Document Type: 
Document Number (FOIA) /ESDN (CREST): 
Release Decision: 
Original Classification: 
Document Page Count: 
Document Creation Date: 
December 12, 2016
Document Release Date: 
January 31, 2002
Sequence Number: 
Case Number: 
Publication Date: 
September 20, 1957
Content Type: 
PDF icon CIA-RDP80B01676R003800180024-8.pdf633.26 KB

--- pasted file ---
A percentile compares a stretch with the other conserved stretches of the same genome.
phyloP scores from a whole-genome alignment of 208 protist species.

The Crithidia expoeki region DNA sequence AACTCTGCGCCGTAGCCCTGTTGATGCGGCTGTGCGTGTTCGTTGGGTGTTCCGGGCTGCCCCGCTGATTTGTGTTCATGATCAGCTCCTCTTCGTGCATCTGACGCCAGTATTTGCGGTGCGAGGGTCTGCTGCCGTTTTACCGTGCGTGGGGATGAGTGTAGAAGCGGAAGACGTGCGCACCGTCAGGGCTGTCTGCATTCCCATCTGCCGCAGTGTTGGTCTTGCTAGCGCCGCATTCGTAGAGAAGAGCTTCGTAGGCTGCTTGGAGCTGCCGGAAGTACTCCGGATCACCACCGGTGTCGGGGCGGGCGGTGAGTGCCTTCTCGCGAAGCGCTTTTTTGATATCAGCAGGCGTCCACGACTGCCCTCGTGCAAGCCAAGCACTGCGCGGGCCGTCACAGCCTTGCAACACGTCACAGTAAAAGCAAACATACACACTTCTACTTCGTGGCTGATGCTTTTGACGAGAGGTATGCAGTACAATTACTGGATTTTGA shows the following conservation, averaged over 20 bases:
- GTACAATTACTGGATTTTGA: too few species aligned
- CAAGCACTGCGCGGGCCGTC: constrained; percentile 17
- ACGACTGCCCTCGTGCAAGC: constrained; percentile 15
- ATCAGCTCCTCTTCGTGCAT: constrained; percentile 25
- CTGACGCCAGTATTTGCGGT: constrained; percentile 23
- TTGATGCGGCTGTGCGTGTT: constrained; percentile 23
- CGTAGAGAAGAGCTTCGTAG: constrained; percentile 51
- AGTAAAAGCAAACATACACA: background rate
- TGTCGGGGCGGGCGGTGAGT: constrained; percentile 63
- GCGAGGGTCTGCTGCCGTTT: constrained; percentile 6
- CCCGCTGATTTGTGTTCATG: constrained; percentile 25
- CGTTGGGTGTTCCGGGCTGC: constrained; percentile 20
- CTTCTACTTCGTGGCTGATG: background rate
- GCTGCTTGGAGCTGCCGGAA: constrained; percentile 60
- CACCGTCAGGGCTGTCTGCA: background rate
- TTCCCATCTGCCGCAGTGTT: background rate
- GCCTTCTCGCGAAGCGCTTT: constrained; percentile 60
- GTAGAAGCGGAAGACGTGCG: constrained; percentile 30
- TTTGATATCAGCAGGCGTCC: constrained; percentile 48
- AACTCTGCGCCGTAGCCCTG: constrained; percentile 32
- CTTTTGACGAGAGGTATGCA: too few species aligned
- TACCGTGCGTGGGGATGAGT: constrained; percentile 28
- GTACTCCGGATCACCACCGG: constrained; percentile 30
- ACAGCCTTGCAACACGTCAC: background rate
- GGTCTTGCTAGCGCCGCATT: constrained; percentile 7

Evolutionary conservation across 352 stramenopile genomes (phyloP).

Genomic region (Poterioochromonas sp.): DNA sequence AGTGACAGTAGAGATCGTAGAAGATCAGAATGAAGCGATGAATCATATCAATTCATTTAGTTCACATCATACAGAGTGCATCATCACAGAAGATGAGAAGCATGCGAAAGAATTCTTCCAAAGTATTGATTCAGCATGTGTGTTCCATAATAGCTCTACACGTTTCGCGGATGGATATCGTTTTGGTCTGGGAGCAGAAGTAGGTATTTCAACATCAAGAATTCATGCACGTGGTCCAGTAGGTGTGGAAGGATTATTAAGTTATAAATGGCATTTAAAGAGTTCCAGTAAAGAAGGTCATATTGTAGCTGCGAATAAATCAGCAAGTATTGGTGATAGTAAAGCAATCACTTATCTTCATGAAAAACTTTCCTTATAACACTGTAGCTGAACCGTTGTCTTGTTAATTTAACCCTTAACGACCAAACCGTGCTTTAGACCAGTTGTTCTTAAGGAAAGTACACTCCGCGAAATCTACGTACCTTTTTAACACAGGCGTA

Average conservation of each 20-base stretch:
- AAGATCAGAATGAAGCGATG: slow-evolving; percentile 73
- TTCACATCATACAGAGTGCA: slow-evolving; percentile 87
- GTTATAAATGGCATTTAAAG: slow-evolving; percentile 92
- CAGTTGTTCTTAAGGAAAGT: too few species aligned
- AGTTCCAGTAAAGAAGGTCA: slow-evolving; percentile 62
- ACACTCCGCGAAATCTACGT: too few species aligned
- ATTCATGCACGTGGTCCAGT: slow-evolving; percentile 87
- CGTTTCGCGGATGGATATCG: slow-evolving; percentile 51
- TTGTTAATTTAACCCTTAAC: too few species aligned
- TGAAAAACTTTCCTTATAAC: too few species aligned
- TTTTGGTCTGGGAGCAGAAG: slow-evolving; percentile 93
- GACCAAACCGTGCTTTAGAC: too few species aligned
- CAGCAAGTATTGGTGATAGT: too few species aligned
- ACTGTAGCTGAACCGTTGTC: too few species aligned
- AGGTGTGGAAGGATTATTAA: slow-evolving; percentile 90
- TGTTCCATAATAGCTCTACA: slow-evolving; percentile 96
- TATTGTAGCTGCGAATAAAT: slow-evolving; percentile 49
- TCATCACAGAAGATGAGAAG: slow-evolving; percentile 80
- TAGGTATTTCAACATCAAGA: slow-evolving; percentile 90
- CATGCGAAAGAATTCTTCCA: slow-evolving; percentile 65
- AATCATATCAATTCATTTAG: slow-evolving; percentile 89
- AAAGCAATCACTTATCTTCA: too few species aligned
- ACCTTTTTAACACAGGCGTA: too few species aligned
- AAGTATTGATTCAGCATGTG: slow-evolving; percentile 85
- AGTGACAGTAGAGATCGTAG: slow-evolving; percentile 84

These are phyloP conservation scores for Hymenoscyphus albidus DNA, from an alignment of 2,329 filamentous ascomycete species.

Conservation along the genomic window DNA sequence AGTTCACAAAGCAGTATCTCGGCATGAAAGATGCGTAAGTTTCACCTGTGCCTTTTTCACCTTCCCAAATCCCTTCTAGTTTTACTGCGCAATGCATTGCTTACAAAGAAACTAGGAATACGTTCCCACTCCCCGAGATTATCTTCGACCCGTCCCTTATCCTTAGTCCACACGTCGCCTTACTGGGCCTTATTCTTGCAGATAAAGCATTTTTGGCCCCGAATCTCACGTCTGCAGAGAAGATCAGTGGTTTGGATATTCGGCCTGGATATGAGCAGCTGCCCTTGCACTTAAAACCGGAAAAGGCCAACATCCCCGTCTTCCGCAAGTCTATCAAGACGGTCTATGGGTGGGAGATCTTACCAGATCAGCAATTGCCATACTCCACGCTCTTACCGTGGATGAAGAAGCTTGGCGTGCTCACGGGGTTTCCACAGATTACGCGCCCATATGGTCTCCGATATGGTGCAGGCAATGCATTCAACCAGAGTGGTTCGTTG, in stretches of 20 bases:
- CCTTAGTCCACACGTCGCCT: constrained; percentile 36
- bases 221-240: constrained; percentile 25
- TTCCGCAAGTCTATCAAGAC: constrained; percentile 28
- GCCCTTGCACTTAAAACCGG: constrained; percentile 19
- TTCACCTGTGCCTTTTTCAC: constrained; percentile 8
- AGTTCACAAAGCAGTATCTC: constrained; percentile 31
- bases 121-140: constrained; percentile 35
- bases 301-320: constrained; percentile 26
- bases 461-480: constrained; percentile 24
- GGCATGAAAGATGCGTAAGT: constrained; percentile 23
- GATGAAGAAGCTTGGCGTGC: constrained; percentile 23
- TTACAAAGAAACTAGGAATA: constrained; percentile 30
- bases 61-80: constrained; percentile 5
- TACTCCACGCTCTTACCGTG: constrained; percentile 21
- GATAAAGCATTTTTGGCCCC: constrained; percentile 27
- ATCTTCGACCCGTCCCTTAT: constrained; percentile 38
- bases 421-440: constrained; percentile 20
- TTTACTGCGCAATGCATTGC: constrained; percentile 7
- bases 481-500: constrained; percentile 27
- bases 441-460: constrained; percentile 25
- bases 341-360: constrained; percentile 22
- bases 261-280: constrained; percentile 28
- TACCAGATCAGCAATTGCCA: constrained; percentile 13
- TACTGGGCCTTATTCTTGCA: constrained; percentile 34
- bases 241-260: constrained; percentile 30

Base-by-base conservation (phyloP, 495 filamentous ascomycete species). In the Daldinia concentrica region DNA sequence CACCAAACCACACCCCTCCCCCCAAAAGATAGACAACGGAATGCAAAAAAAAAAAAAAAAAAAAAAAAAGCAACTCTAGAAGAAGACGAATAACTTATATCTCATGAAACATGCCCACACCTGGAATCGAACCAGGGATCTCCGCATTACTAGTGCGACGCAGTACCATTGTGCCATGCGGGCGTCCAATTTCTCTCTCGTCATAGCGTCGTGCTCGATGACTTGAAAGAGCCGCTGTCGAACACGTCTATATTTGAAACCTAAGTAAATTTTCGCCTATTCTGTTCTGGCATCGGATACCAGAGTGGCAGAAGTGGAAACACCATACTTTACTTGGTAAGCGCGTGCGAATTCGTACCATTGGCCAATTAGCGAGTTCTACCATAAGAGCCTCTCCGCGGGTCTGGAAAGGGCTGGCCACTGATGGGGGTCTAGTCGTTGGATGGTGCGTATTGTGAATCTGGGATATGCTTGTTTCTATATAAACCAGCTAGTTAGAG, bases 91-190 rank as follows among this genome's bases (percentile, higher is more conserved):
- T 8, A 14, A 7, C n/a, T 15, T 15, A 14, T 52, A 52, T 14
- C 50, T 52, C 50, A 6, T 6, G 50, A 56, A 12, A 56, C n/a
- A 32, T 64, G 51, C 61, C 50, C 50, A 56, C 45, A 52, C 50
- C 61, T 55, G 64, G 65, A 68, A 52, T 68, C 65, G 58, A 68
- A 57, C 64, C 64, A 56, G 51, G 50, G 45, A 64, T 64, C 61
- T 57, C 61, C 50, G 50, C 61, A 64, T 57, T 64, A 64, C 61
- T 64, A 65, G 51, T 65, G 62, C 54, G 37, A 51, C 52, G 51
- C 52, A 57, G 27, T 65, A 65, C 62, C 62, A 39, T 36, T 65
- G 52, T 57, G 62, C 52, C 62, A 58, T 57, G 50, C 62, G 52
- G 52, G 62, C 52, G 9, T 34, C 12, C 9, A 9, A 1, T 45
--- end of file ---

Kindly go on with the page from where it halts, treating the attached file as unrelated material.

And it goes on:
1111 oil "I'll I FOR RELEASE: After 1 PM, FRIDAY September 20, 1957 "ANTI-AMERIlCANIISM AND T H E PEOPLE I S CAPITALISM MOVEI ENT" an address by THEODORE S. REPPLIER President? The Advertising Council at a luncheon of the C01,5'ONt1EAI.TH CLLM OF CALIFORNIA San Francisco Friday, September 20, 1957 (EXEC ;`T 'r err: ~ p Relea a 2002/02/1 :.CIA-RDP80B01676R003800180 4-8 For The AdveAt RQJQY&gi is a non-pro f, non-partisan usiness organization which serves the public iterest by marshaling the forces of advertising to promote voluntary, individual actions in solving national problems. Executive Registry Approved For Release 2002/02/13 : CIA-RDP80BO1676R003800180024-8 I have been asked to speak: to you on "Anti-Americanism and the People's Capitalism movement", and I an happy you have "liven me this assignment. For both of these topics deal With ideas; and there is nothing more important than ideas today, when the cold war has heated history to the boiling point. After spending much of the past three years of my life in studying this struggle between communism and freedom around the world, I feel strongly that ideas will engineer the road to the future. This is rough on Americans, for we are a people of action, We have produced few philosophers, possibly because Americans find it hard to si still very long at one time. If anyone doubts the explosive nature of ideas, let him consider that roughly three-fifths of our entire national budget is being spent for cold wcr activities. About sixty-two cents of every dollar the Internal Revenue Bureau extracts from you goes for activities which spring directly from the present conflict in ideologies. Hence, he who aspires to any reduction of his income tax might well give some attention to ideas. Consider also, that one half the world has been set against the other by a book -- a book containing the economic philosophy Of Karl Marx. Ideas got the world into this predicament, and ideas -- not bombs -- are likely to be chat gets us out. Yet we Americans think so little of ideas that whereas last year we spent 35 billions on our military establishment, Approved For Release 2002/02/13 : CIA-RDP80BO1676R003800180024-8 Approved For Release 2002/02/13 : CIA-RDP80BO1676R003800180024-8 -2- we gave the U. S. Information Agency only :,;113 million to project the facts about us to the world -- about 70; of chat one American company spends to advertise its products at home. And this year Congress cut even that modest sum 16;, causing USIS to shut up shop in country after country and leaving a clear field to the delicfhted communists. There has been much loose talk about how poorly we run our ideological war, often by ill-meaning amateurs with a hatchet to grind. And there has likewise been loose talk about anti- Americanism, talk often so loose it needs a bit of Sanforizing. When a tourist comes back from abroad, and declares that is rampant, it is often another way of saying that he had a tiff with a concior-e in Paris, was cheated by a barber in Rome, and read a critical editorial in a London news- paper. Actually, personal experience is about as valid an index to public opinion as a one-wife survey. As a matter of fact, public opinion is often confused with several other types of opinion. First, there is government opinion -- the statements about us made by officials of foreign countries. Second, there 9.s elite opinion; for example, the leaders of the various foreign political parties. Third, there is newspaper comment and edi- torials. None of these three are true public opinion, although often quoted as such. Approved For Release 2002/02/13 : CIA-RDP80BO1676R003800180024-8 Approved For Release 2002/02/13 : CIA-RDP80BO1676R003800180024-8 It is very easey to be didactic -- and wrong -- about public opinion. Somebody says, III have been to Pakistan and I know the Pakistanis feel thus and so" -- but, of course, he knows no such thing. The French journalist Raymond Cartier. wrote an article for "Paris iiatch"" entitled 111.1hy are the Ar-Leri- cans detested?" in which he took the attitude the Americans are detested everywhere, everybody knows that. :)as he right? I doubt it. We are envied, yes -- and envy often emerges above the :;surface of the ego looking 'like irate. :Then I was in Tokyo, a nevws)a_ner correspondent friend of mine spent an evening parrying the vicious stabs at America by a group of Japanese teen-agers.ien he was about to leave, the most vituperative of the Japanese youngsters took him aside and asked his help in gettinc: a visa to the U. S.: :', little envy is a good thing; it is often a better stimulant to ambition than vodka. ;Fortunately, we can at least _;et a clue to public attitudes in ::;urope through the existence of some continuing public opinion surveys. These were made by private firms usint tl.e Gallup method, and are at least .;iore reliable than conversations in h gh school French with six Paris taxi-drivers. i eginning with 1954, people of Great Britain, Italy , Austria, ?;rest Germany, Belgium and France were asked f1:;hit is your general opinion of such and such a country? Very good, good, fair, bad or very bad, The list of countries ::ientioned Approved For Release 2002/02/13 : CIA-RDP80BO1676R003800180024-8 Approved For Release 2002/02/13 : CIA-RDP80BO1676R003800180024-8 included both the United States and Soviet Russia. "'hen the answers were in, the "Foods" and the "bads" were added up for each country, and the lesser subtracted from the greater. And whereas the Soviet Union was in each case in the minus or unpopular column -- .,lore "bads" than "goods" -- the united States was in each case well up in the plus or popular column -- many more "goods" than "bads". These studies have been repeated. periodically up to the present time, and not once from 151L to 1.57 did the United State:, fall down out of the talus area. ;e came close to it tiith. Britain public opinion at the time of Quemoy and ilatsu; but in 6 months we were back up to talus 50. ?;e slid again at the time of Suez, but surprisingly enough we bobbed right back in a week or two. On the graph slh:owwin:; this trend of public opinion, our curve runs generally highest in Belgium and Austria., next highest in Uest Germany and Italy, then Britain and lowest of all, France. '1e keep just above the dividing line with the French. The French are, however, cynical about everything in- cluding themselves; to paraphrase "iiy Fair Lady", the French don't care what marries they call us as long as they pronounce them ;~roper?ly. Probing human feelings is a complex and uncertain business at best; but the, next time some one tells you that _:mericans are disliked everywhere; I think you may reply that even if Approved For Release 2002/02/13 : CIA-RDP80BO1676R003800180024-8 Approved For Release 2002/02/13 : CIA-RDP80BO1676R003800180024-8 -5- 'unericans are, America isn't. But please note this: being loved is relatively un- important. It is pleasant to be admired, of course, but ue are in something far more serious than a popularity contest. Remember, it is possible to be popular and dead at the same time. -,-e are in an ideological war of attrition between two opposing ways of life, and what really counts is whether us are winning or losing. '.;hose philosophy and ideals are gaining converts, and whose is losing them? Now right here we have to stop and ask ourselves what this bitter struggle is all about. The basic differences are familiar to all of you, but it is useful to review a few hi th points from communist doctrine, as revealed by Karl liar,,. Vastly oversimplified, iiarx taught that virtually every condition of life finds two opposing forces at work, which he calls the thesis and anti-thesis. These two forces, he said, eventually produce a synthesis, which represent the next upward step in human living. Thus, the primitive society was succeeded by a society based on slavery (as in ancient home), the slave-based society was succeeded by feudalism, feudalism was replaced by ca vitalism, and capitalism will fall and be replaced by communism. The opposing forces present in capitalism, said Marx and angels, are the means of production and the private ownership of }roduction. The built-in conflict present in these forces Approved For Release 2002/02/13 : CIA-RDP80BO1676R003800180024-8 Approved For Release 2002/02/13 : CIA-RDP80B01676R003800180024-8 -6- results in crises, said Tiarx, ihich grow deeper as capitalism develops. To preserve profits, the capitalists progressively squeeze the workers until the oppressed finally revolt. Hence, it is inevitable that capitalism will fall and communism will become universal. Khrushchev is perfectly sincere when, after a few vodkas, he says "Ile will. bury you." _Iow note particularly three devastating points in this conu:lunist doctrine; First, that capitalism is a system where the few e::;.ploi t the many. Second, that capitalism. is immoral and evil. Third, that the fall of capitalism is inevitable; it is doomed by history. These are essentially the points that have been ha:imered home by the world-wide Communist propaganda apparatus for over thirty years, illustrated in terms of current events. They have been drummed into the ears of the world -- particularly ; urope and now i sia -- to the point where virtually every country has been contaminated by theca to some extent. For example, a public opinion study in 19,;6 polled people in five capitalistic European countries as to their opinion of capitalism -- with shocking results. Only in Great ;;ritain did the majority have a favorable opinion of capitalism -- and that by the slender margin of plus 7. In Italy, the majority opinion was unfavorable -- Approved For Release 2002/02/13 : CIA-RDP80B01676R003800180024-8 Approved For Release 2002/02/13 : CIA-RDP80BO1676R003800180024-8 -7- minus 1.7. In ?Jest Germany it was minus 25; in France, minus 35; and in the Netherlands, almost minus L1o. In other words, capitalism is indeed a nasty word almost everywhere. The result was that not long back hardly a sin ;le U. S. propagandist dared mention it. We were caught in a deadly semantic trap. hen the full implication of this predicament darned on no in the course of a round-the-:rorld propaganda study, I was thoroughly depressed. If the world went on believing all capi- talism was evil, capitalism would doubtless eventually fall. And as capitalism went, so went America. But Z rI :~t are the actual facts about capitalism? ';ell, no fair observer could deny that capitalism, a r, -oract:i.ced in some parts of the world, was a pretty smelly business. In parts of Asia and ,frica, it was synonymous with ruthless exploitation of resources and the natives. In areas of Europe, it meant restrictive cartels, rigid class lines, and low wage levels. But while all this was going on, a species of capitalism was evolving; in the United State;; so different as to be virtually a new social invention. You all know the story. Take just one group -- xierican industrial workers. This is the group which iIarx said must be progressively squeezed by capitalism. Yet since 19111, the beginning period of swift change, the average wage level of American industrial worl.ers has risen 507;; while the ,rices Approved For Release 2002/02/13 : CIA-RDP80BO1676R003800180024-8 Approved For Release 2002/02/13 : CIA-RDP80BO1676R003800180024-8 of things they buy has risen only 168?,. And while the U. S. worker's pay was climbing, his hours of work declined from Li9.4 to 110.1. Of late years, Sunerica's middle income group has literally exploded. And at the same time, the proportion of very rich and very poor has shrunk spectacularly. You see evidence of our new shared benefits in highways jammed with cars and colleges crowded beyond their gates. Yes, something has happened here unique in the world's history -- we are rapidly bringing the good life to all our people. This is a case history that confounds Marx. Turn now to the question of who supplies the capital that fuels ,'s prosperity and you discover another unique phenomenon. Almost every _aerican:has become a capitalist. Directly or indirectly, either through ownership of stocks or bonds or a farm or through money in savings banks, life insurance, pension funds, or even labor unions, he has funds at work helping io produce goods and services. These are facts nobody can dispute. Studying them, it seemed. evident to The _',dvertisin, Council that it was urgent that we Americans ceased being defensive about capitalism. Not to mention the word at all was playing right into Communist hands. The Advertising Council, therefore, proposed in a public address that our unique American capitalism be given a new, Approved For Release 2002/02/13 : CIA-RDP80BO1676R003800180024-8 Approved For Release 2002/02/13 : CIA-RDP80B01676R003800180024-8 -9- descriptive name; and that this name make clear that our form of capitalism operates for the benefit of the many. That was the principal point -- the name must get across that our new capitalism is for the little man. Very deliberately, we suggested that 1,e the People liberate a word made famous by the American Constitution and by Abraham Lincoln -- and call our American invention People's Capitalism. lie felt this reclaiming of the word -tpeop:Le T s'1 -- which, like "neaceff and "democracy", has been debased by the Kremlin -- would provide the shock value needed to get the idea quick attention and discussion. As it tul:,ned out, the same idea also occurred to many others -- including Louis X. Ilenchini, a newspaper publisher in this city. In theory, this idea should start to erode the foundations upon which communism is built. For, if capitalism can benefit the many, then communism has nowhere to go. But this was only theory. The real test would come in the Communist's reaction. If nobody in Iioscow yelled ""Ouch", the idea probably didn't hurt much after all. Fortunately, the Russians couldn't keep their reactions a secret. Following use of the phrase by President Eisenhower and the U. S. Information Agency, the Communist propaganda mechanism immediately began to behave like a seismograph at an earthquake. The Daily ?darker, the captive radios of the satellite countries, Pravda, the Iloscow radio -- all began talking at once, the absurdity of the idea that capitalism could Approved For Release 2002/02/13 : CIA-RDP80B01676R003800180024-8 Approved For Release 2002/02/13 : CIA-RDP80BO1676R003800180024-8 -10- benefit the people. Dmitri Shepilov, then Foreign Minister and now in disgrace, said at the 20th party congress that People's Capitalism was as absurd "as fried ice". The Soviet humor magazine Kopatko published a cartoon showing a cloak labelled "People's" being sewed around the decaying form of capitalism. The magazine Kommunist also launched an attack. Soviet economist Eugene Varga was unleased to do a series of articles demolishing the un-I1arxian idea that the common man could be well off under car italism. On our side of the ideological chessboard, the realization began to dawn that we were at long last off the defensive. The ;American press applauded the idea of People's Capitalism in dozens of editorials. The U. S. Information Agency adopted People's Capitalism as a global theme and asked The Advertising Council to plan an overseas exhibit explaining some of its prin- ciples. This was done and the e_chibit was sent abroad on tour. Thus far, it has been shown to capacity crowds in Colombia, Guatemala, Chile and Ceylon. It is soon to show in India. The startling effect of this can be gauged by a few quotations from the foreign press. In Bogota, Colombia the newspaper La Paz said "the exhibit is the best reply to any campaign to disavow or criticize the high standard of living the workers of America enjoy." La i?eoublica commented that "The real revolution which man has had to bring about is no-,: achieved, but capitalism rather than communism has made it a reality." Approved For Release 2002/02/13 : CIA-RDP80BO1676R003800180024-8 Approved For Release 2002/02/13 : CIA-RDP80BO1676R003800180024-8 -11- The Guatemalan press waxed even more enthusiastic and talked about ,'a new economic era in the U. S.," "the people who refuted i,Iarx," and "a people which sakes :iarx look ri dicu~_ous." The `tmerican correspondent Robert U. Hallett, reporting from Santiago, Chile said "A public discussion is still reverberating in Chile over the recent ?People's Capitalism' exhibit... "Chileans are-prone to define capitalism as a completely exploitive system for the benefit of a few.. "The intent of the exhibit is to disabuse people of this trite concept of American society. Uany have called the showing the best the U. S. has ever had here. At least it aroused re- sounding public debate.." over on the other side of the world, in ,sia, similar reactions were being produced in socialist minded Ceylon. In Colombo, Ceylon, USTS reported that the exhibit "has awal_ened a tremendous interest in the il,icrican way of life, not only among the more conservative elements but also among..the leftist elements." / The mayor of / Dandy, the second city of Ceylon, remarked "The word capi- talism has meant to many of us something rather's exhibit..'Peoplets Capitalism' has shown us that.. capitalism is not as bad as we had been persuaded to think.' Now just one more anecdote which I think will amuse you. As a part of our of for. t;:, at economic education here in America, The advertising Council in cooperation with Yale Uni- versity held, about eight months ago, a Pound Table discussion Approved For Release 2002/02/13 : CIA-RDP80BO1676R003800180024-8 Approved For Release 2002/02/13 : CIA-RDP80BO1676R003800180024-8 -12- at New Haven -- a full day's discussion by brilliant minds on the American economy. Participating in the di cussion were distinguished Yale professors of economics, political science, history, conservation and religion, as well as representatives of business and labor. The discussion was summarized by Professor David Potter in a penetrating little book entitled "People's Capitalism." This booklet was circulated to the U. S. press and received an ovation. It was also sent to professors of economics, politi- cal science, etc. in `:,-me.rican colleges, and was distributed by the U. S. Information ?, gency to its posts overseas. The leading Ja)anese economic publication translated it into Japanese and re- printed it in full. At about this time, a mysterious stranger was found wandering about the corridors of the U. S. Information Agency in .'ashi_ngton. A receptionist went up to him and askrd if she ,.ii-ht help. He said, yes, that he had come for information on People's Capitalism. after she had answered his questions for several minutes, the young lady asked if he would be good enough to identify himself. He said certainly, that he was an officer of the Russian ;m bassy. 'almost before the young lady could recover her composure, a second caller came wanting information on p'eople's Capitalism. He turned out to be a correspondent from Tass, the Soviet news service. And he in turn was followed by a third eager gentleman,-- an editor of the Soviet magazine, U.S.S.A. Not very long after this, the world-wide Communist propaganda Approved For Release 2002/02/13 : CIA-RDP80BO1676R003800180024-8 Approved For Release 2002/02/13 : CIA-RDP80BO1676R003800180024-8 -13- apparatus began to snap, crackle and pop anew at People's Ca>i- talism. Leading Romanian publications devoted lengthy ~_ icles to demolishing the idea. The party chairman in Norway opened the ninth national congress by saying that there was no such t,' ing as people's capitali s.ri. The USSR published a 6)4 mag;e pam- plilet called "The Bourgeois Lie about People's Capitalism." The Bulgarian labor organ Trud attacked "The Theory of Peoole's Capitalism and its Reactionary Nature." Tlh Czechoslovak Communist party adopted an official resolution urging everybody to counter the people's capitalism t1-.e-,:le. But the most delicate compliment of all was that iloscoww also staged a Round Table. There were present professors of political science, economics and history, but no professors of religion, no business men and nobody from labor. The results of this discussion under the title of "The ilyth of People's Capitalism" is published in the Soviet =iag-azine "International Affairs." This journal has been circulated to intellectuals around the world. :nd it is melancholy to reflect that for every one intellectual who sees our booklet, nrohably thirty ti-li:Ll see the communist rebuttal. Howwever, thanks to the Voice of merica, ,adio Free Nurope and ;'.adio Liberation -- all of have i.n.oed the People's Capitalism theme -- reverberations are being felt iii. iioscoiii it- self. Not long ago the communist youth publication corr.lented that Soviet University students were being shaken by two react:i_onary ideas. The first was the extent of freedom in 1Iestern countries, Approved For Release 2002/02/13 : CIA-RDP80BO1676R003800180024-8 Approved For Release 2002/02/13 : CIA-RDP80BO1676R003800180024-8 -1)4- and the second was eeople's cap_talism. Out of all that has been written on the subject, it seems to me that the most perce_)tive comment from overseas ca,-ie from round Stevens, the Eoscow correspondent of the Christian Science Monitor. ,.J-riting from Moscow in June, iir. Stevens said: "People's Capitalism has recently been under heavy attack in the Soviet press and periodicals. "Indeed, few conoents...that have co_iie out of the ".;est in recent years have provoked such indignant...rebuttals... "Obviously, Communist ideologists could not ignore such a challenge without n-; their principles. If the claims of people's capitalism were allowed to stand, then many long-standing i iar.xist assumptions would have to be either jetti- soned or revised. Communism would be shorn of its most cogent arguments and appeal, not only abroad but at home." `.,'e Americans have made a beginning at stemming, the tide of artful propaganda. Tut it is only a beginning. If we are going to win this ideological struggle, we had better realize, all. of us, that regardless of transocean misai.le ideas are the ultimate weapon. ';c must cease uncle r-esti:iating our op ;onents. Be ;inning with "Pavlov and his dogs, ::.ussian scientists have studied be- havior patterns. The fiendish efficiency of their brainwashing revealed their deep knowledge of psychology. U,:e must finance the idea war properly. '.ie are out-advertised thirty to one. The U. S. Tnfor.,:ation Agency should have a budget Approved For Release 2002/02/13 : CIA-RDP80BO1676R003800180024-8 Approved For Release 2002/02/13 : CIA-RDP80BO1676R003800180024-8 -15- double its present size. :le must select a few truths about America and put our full force behind them. We have tried to tell too much, too seldom. Lastly, we must be far more aggressive and courageous in telling the story of People's Capitalism. This is '_mericats great contribution. No other society can adopt it ready-made, but nearly every new nation can benefit by our experience. In the 'eopl.e's Capitalism overseas exhibit there is a final panel which gives the visitor a parting; message. ,nd I, too, would like to leave you with this message. "Si.ncc~c the dawn of time, men have dreamed of a day when there would be more to life then a grinding struggle for food and shelter. They have dreamed of a society in whic?n. all men would be free with each nian as good as his neighbor. americans, like other peoples, have marched toward this shining goal. Thanks to good fortune, ingenuity, hard work, and respect for human dignity, they have achieved a dynamic new -:ay of life. It is, in truth, People's Capitalism -- Capitalism) 'of the .people, by the people, and for the people., It is man's newest ua,i of life. It is bright with as the way of the future. 11 Approved For Release 2002/02/13 : CIA-RDP80BO1676R003800180024-8